So — how cringe-worthy would it be if I started this installment of our ongoing Eightball retrospective by saying something like “Hey, we want some Pussey — Dan Pussey, that is!”?
I admit, I thought about — for all of about a second. Then I decided not to. Then I (sort of) did it anyway. And that, friends, is the evolution of the creative process in microcosm (even if it’s a hell of stretch to call what I’m doing here “creative”).
For a longer-running (and, obviously, better) example, might I direct your attention to Dan Clowes’ five-year stint chronicling the exploits of the aforementioned Mr. Pussey, something of a “stand-in” character for any number of “young hot-shot” comic book artists that his creator had the misfortune of having to rub elbows with at various conventions and signings over the years — and perhaps even for said creator himself, if he’d chosen to follow only a slightly different career path and hawk his wares in service of “The Big Two” rather than striking out on his own with more personal (as well as infinitely more relevant and, yeah, better) independent efforts.
To be completely fair, I’m not sure how much of a “dear God, this could be me!” viewpoint was running through Clowes’ mind when Pussey made his first appearance in 1989 in the pages of Eightball number one, but something very akin to sympathy does begin to sink in by the time the character “dies,” in 1994, in issue fourteen. Oh, sure, there’s still something of a “shooting fish in a barrel” vibe going on even at the end, but by then Dan C. has put Dan P. through the wringer in his various occasional appearances over the years, and when he exits a future Earth broke, forgotten, and warehoused in a gigantic nursing home, there’s an almost wistful sort of tone to the proceedings, as if the author is telling his creation “sorry I was so rough on you, buddy — maybe you were, sorry to say, too easy of a target — so let’s just end things now.”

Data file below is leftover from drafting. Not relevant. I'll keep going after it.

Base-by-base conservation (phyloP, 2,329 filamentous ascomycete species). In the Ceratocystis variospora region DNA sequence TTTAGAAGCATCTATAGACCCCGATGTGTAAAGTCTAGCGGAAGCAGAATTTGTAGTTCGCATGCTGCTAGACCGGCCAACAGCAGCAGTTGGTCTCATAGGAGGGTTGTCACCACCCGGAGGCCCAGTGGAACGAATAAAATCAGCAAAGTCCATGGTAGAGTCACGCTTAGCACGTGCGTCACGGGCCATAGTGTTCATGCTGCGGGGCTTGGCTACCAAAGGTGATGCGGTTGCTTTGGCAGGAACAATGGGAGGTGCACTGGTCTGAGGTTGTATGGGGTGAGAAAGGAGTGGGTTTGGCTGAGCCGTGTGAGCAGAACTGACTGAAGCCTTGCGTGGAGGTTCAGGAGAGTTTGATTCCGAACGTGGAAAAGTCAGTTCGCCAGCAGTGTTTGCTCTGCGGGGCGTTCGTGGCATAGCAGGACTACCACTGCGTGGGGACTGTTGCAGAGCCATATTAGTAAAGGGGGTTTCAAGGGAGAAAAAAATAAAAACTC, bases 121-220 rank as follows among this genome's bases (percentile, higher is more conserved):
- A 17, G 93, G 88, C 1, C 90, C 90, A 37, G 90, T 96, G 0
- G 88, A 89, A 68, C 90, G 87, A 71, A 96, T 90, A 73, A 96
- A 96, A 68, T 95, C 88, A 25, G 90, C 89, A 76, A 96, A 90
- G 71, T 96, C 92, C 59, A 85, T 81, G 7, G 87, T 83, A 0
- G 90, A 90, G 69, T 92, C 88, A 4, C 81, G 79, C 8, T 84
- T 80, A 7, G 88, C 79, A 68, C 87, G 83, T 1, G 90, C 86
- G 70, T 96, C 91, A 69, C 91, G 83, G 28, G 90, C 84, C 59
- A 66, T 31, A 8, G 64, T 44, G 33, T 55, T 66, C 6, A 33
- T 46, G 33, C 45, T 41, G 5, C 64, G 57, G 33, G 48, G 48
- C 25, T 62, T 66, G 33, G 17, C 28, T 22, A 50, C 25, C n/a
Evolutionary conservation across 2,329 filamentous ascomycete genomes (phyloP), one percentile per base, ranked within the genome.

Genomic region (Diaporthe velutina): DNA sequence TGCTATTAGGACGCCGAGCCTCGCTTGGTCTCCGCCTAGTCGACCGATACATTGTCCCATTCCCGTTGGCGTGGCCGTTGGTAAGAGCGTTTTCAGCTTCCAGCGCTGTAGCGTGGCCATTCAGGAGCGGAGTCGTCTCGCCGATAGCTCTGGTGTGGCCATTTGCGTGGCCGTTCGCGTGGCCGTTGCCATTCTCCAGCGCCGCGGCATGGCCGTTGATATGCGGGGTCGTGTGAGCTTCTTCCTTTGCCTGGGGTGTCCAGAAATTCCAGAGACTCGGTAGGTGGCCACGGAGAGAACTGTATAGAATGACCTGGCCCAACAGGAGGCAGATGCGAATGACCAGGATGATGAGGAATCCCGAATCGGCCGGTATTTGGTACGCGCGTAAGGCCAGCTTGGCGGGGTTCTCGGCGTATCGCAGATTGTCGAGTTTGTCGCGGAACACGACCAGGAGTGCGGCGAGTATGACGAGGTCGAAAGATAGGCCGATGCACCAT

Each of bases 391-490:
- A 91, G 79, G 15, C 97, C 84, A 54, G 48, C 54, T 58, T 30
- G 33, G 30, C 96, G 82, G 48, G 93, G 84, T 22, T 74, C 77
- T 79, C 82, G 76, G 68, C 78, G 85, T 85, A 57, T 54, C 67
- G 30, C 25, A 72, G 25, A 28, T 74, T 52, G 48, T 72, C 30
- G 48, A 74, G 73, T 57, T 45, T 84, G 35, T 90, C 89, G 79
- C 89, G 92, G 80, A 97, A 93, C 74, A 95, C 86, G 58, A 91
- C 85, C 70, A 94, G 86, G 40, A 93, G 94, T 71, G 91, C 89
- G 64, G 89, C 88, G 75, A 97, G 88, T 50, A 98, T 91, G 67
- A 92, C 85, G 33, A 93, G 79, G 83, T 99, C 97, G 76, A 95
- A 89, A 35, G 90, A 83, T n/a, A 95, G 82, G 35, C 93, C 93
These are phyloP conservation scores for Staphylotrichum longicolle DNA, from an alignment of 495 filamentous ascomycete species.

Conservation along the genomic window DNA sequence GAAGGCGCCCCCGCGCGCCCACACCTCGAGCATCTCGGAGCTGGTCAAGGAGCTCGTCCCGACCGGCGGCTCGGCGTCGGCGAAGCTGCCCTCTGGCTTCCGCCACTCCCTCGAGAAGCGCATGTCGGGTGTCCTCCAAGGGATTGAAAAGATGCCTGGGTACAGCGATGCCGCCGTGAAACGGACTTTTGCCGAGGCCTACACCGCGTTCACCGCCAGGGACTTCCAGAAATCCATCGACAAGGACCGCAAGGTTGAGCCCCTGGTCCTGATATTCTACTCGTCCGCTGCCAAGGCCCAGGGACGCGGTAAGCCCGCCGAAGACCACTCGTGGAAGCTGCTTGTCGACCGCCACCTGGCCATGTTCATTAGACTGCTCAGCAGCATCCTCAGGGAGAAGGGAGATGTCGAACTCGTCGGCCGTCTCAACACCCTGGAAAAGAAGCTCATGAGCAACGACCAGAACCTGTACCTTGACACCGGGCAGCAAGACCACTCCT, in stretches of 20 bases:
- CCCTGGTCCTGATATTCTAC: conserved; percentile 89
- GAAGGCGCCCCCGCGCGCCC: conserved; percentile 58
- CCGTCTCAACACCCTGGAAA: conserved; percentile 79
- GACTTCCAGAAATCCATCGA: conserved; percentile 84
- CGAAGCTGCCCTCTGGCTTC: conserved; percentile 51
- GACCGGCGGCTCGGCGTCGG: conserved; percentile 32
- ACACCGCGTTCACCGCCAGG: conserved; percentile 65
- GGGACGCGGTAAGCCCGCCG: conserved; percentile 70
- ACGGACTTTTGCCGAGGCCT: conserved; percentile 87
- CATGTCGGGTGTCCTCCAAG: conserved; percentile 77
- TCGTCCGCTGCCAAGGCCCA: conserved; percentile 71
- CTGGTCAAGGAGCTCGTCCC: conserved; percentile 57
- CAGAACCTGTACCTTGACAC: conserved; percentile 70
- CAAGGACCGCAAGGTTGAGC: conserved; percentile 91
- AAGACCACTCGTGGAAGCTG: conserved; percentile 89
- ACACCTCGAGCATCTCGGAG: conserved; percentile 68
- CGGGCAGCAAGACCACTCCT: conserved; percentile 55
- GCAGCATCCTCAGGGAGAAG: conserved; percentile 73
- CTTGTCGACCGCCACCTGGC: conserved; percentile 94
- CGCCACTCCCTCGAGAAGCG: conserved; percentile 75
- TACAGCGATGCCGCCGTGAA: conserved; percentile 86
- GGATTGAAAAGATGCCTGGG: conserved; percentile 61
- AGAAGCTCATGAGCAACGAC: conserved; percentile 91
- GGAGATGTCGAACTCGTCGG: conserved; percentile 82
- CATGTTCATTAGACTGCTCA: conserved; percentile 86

Lending a bit of credence to my “there but for the grace of whatever higher power you believe in go I” theory is the fact that Clowes introduces us to himself before we meet his (at least possible) warped alter ego at the outset of Pussey’s first appearance, with some windbag asshole (who later wrote a letter to the artist when he recognized himself — a letter that Clowes actually, and memorably, printed) telling a bemused “alternative” cartoonist that he has a million ideas for comic scripts and that he should drawn them for him in exchange for “a percentage of the profits” — but as the douchebag makes his departure, our artist crosses paths with another clueless dolt — and our “camera” follows that dolt to the decidedly dingy offices of the Infinity Comics Group, where he and his fellow conscripts have been recruited from the ranks of low-print-run fanzines to begin a “new era” of super-hero storytelling (with titles like “Marionette Squad” and “The Ten-Year Robot War”) being spearheaded by an octogenerian Stan Lee clone named, you guessed it, Dr. Infinity (who would later “star” in a segment of his own where he was shown to be the living personification of every shitty, despicable move made by management against the comics creators who kept them in business, from DC brass screwing Jerry Siegel and Joe Shuster out of the rights to Superman to an admittedly heavily-fictionalized re-telling of William Gaines hanging his EC artists out to dry during the congressional witch-hunt against that publisher, and the industry in general, in the 1950s).
And so begins Dan Pussey’s “alpha,” but there were a number of quite entertaining, incisive, and sometimes even poignant moments to enjoy in the “on-again, off-again” appearances he would make over the years before getting to the “omega” we already mentioned. Like his ultimately-fruitless quest to find an authentic artistic “voice” of his own Eightball number three — his pathetic, superheroine-based masturbation fantasy in number four — his dalliance with the “gallery world” in number nine — the flashbacks to his pathetic childhood in number twelve — so many memorable tales of haplessness to be had.